God created each and every one of us as unique individuals – and God expects us just to be ourselves.  It may mean we are rejected by some – just like Jesus was in Nazareth  — but many more are going to fall in love with us: just as we are.  And in their acceptance – maybe will find the courage and strength we need to fine-tune ourselves a bit – so we can be more like Christ!

And it also means that God has given us those unique gifts and talents to use not just for our own good—but in part – to use for the building of the kingdom in our midst – right here at St. Patrick.

 

And now for this week’s “Matthew Moment”

“No prophet is not without honor except in his native place.”  Boy – have I felt that way more than a few times when I am among my family —

I grew up on a small farm in Southern Indiana –

My mother, as you know from last week, recently died – my father died 20 years ago this fall.

Dad was a mechanical engineer with the Department of Defense – and my mother was one of those stay-at-home moms. . .  While she did not always have milk and cookies for us every day when we got home from school – she was always there – and usually had a few chores for us to accomplish before dinner.

I have an older brother and sister and a younger brother and sister ———- 5 of us – and I am the middle child – the one who is supposedly afflicted with all kinds of issues. . . I am sure my fellow middle children can relate. . .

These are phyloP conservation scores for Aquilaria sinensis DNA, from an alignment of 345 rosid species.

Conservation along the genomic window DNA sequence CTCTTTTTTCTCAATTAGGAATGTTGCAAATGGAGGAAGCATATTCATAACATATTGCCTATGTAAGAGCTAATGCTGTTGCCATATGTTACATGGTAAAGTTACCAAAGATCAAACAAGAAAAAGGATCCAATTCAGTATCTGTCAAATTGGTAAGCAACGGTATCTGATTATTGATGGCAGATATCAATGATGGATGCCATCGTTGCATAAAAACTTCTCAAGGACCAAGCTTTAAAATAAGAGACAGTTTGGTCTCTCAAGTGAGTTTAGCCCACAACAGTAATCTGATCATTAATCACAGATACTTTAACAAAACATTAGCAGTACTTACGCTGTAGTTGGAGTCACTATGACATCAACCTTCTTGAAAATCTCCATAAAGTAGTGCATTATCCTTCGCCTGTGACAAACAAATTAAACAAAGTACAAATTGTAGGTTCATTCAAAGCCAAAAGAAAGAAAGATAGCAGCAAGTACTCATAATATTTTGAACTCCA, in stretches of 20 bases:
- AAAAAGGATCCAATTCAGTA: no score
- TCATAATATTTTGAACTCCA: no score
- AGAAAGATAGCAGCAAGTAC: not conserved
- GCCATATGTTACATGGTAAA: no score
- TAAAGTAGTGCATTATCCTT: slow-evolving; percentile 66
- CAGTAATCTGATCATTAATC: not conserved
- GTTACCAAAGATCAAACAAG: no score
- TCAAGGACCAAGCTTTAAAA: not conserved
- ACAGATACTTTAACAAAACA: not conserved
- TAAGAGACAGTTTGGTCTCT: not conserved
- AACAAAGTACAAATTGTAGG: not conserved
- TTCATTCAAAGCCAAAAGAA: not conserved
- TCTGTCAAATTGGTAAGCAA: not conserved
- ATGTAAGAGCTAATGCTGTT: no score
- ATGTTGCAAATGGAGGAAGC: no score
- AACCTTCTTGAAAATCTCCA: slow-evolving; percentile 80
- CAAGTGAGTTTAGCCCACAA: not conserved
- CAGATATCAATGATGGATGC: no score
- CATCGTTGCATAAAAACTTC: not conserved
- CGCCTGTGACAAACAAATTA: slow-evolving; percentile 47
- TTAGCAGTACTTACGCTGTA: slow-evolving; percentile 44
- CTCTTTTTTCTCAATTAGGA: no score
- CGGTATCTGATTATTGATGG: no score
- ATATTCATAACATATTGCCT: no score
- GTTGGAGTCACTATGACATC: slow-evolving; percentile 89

My older brother is a doctor and lives in Alabama.  My older sister is retired – after 35 years with the Federal Government.

My younger brother is an industrial engineer with the Defense Department in California.  And my younger sister lives on the farm in Indiana and she works for UPS. . .

 

So if you kept up with all of that – we live in 5 different states – but do get together from time to time.  Next year it will most likely be in California as one of my nephews is getting married – I have 4 nephews and two nieces – and at this point, only one of my nieces is married.

So, as I said at my mother’s funeral – when we were growing up on the farm, we didn’t always appreciate it.  But now, looking back on it – what a great place to grow up!  We had one bathroom and one television – so we had to learn how to share.  We always had a big garden and hay to put up in the summertime – so learned how to work together. . .

It certainly gave me a love for the outdoors and for growing things.  One of the things I asked Bishop Johnston when he asked me to move – was, “where am I supposed to plant my tomatoes??”  If in Odessa – I will never get to eat them.  If in Kansas City – they will be pretty late — so, I will have tomatoes probably starting in September or so — since I planted them once I got here!

So come back next week –as we hear about the ministry Jesus entrusted to his disciples, and to us –  As well as another, Matthew Moment. . .

Have a blessed week with your re-charged batteries!